By J. Coyden Palmer, Chicago Crusader
As families celebrate the holidays and ask for good fortune in the New Year, thousands of Illinois families are on edge as state lawmakers and Governor Bruce Rauner continue to be at odds over a budget.
In the meantime, the state’s bills are continuing to pile up. As the bills mount, important social services and funding for Illinois school districts are again being threatened, which is putting many inner-city Blacks at risk. What is most concerning for many families is that there seems to be no remedy in sight.
“I mean seriously, what the hell are they doing? Don’t they realize people are on the verge of going homeless and facing financial death because of this peeing contest between the Governor and legislators,” said an animated Linda James. Her two children attend a home child care facility that will close at the end of the year because it is losing state funding. “I don’t know what I’m going to do next. I’m going to have to scramble to find someone to watch my kids when I’m at work. Their dad died in a car accident, so I’m all alone and it is really hard trying to make it in this world without some sort of government assistance.”
Earlier this week, Rauner went public and said if there are enough Democrats willing to break with Speaker of the House Michael Madigan, progress on the budget could be made. The divide and conquer technique he is attempting to use is resonating with many citizens who see the powerful Democrat Madigan as a big problem with politics in the state and with others who just want to see programs funded.
“I don’t care what tactics are used at this point as long as they fund these social programs that are vital to many of the most at risk people,” said Carolyn Madison, whose mother-in-law uses the services of a homecare worker provided by the state. “I don’t think they understand or even worse, don’t care about the gravity of their stupid political fights. I know people who are leaving Illinois because they can no longer afford to stay and the social services provided in other states are better.”
Adding fuel to the fire a group of Democrats filed a suit earlier this month against former Republican Comptroller Leslie Munger, who last spring stopped paying the lawmakers because there was no budget.
The state currently has 126,000 unpaid bills worth more than $10.3 billion. Munger’s successor, Democrat Susan Mendoza, said she plans to continue not paying the lawmakers, but said she would relent if a court ordered her to do so.
The plaintiffs claim that what the Comptroller’s office is doing is illegal. But Munger said she does not see it that way and that the debt the state is in, is real and the lawmakers need to “tough it out.”
“They just want preferential treatment while other state workers who also are not getting paid are not filing lawsuits,” Munger said. “There are just no words for my disgust and disappointment.”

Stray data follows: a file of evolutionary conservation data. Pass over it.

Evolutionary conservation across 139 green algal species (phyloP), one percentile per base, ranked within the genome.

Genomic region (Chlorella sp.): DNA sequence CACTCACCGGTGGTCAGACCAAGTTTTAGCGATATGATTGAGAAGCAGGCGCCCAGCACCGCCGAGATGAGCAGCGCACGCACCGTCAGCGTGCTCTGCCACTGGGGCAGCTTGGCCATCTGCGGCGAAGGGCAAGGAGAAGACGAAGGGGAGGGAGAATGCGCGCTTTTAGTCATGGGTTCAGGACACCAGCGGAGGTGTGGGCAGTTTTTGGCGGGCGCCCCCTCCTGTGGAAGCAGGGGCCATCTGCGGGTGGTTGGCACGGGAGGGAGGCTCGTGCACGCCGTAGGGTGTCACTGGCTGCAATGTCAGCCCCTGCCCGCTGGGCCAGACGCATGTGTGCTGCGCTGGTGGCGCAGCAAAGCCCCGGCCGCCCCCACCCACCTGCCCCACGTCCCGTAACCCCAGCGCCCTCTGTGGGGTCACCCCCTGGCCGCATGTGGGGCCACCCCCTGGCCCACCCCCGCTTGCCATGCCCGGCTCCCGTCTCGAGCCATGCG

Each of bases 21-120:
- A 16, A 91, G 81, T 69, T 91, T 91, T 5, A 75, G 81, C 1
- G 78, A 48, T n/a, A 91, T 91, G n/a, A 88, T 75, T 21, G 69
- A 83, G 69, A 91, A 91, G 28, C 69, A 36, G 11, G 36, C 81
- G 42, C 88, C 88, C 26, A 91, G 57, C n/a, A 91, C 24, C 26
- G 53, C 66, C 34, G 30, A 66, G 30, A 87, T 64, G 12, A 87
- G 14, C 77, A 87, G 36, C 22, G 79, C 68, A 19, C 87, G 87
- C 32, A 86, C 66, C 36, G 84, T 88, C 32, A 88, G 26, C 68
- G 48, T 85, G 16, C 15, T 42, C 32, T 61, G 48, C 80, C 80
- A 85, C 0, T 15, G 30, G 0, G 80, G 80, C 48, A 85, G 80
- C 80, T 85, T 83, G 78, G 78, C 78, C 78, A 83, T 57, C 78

Governor Rauner added the lawsuit was “frivolous.” He said instead of filing lawsuits, lawmakers should be putting human services above themselves and focusing on passing a balanced budget with reforms that will create jobs.
But the public’s ire towards the lawmakers is just part of it. Most people say Governor Rauner is just as bad. They say the Governor is playing a high-risk game of political poker by putting the state in a worse position than when he was elected. And the consequences could be that he will be a one-term governor. African Americans who overwhelmingly did not vote for Rauner say while they were not expecting much from him, they did not believe they would be in this position.
“I understood why many Black people voted for Rauner because Quinn took us for granted as did Hillary Clinton,” said James Harris of the South Side. “But this guy is trying to not fund the Chicago Public Schools, day care workers and other social services that our community really needs. He’s gone in with this corporate takeover model that does not work when you are a public servant. I will be voting against him no matter who he is running against.”
Harris added that Black ministers like Corey Brooks (New Beginnings) and James Meeks (House of Hope) who campaigned for Rauner have not spoken out publicly against any of his actions and seem to have little influence over his policies or decisions. Harris said while he believes there needs to be African American supporters on both sides of the aisle, if it really does not benefit the community, then what difference does it make?
Lawmakers could again pass an emergency stop-gap budget when they return to Springfield in January. But even if that happens, the funding would be based off 2015 funding numbers. Economists say in the meantime inflation continues to rise and the longer Illinois takes to pass a budget the worse the debt will become.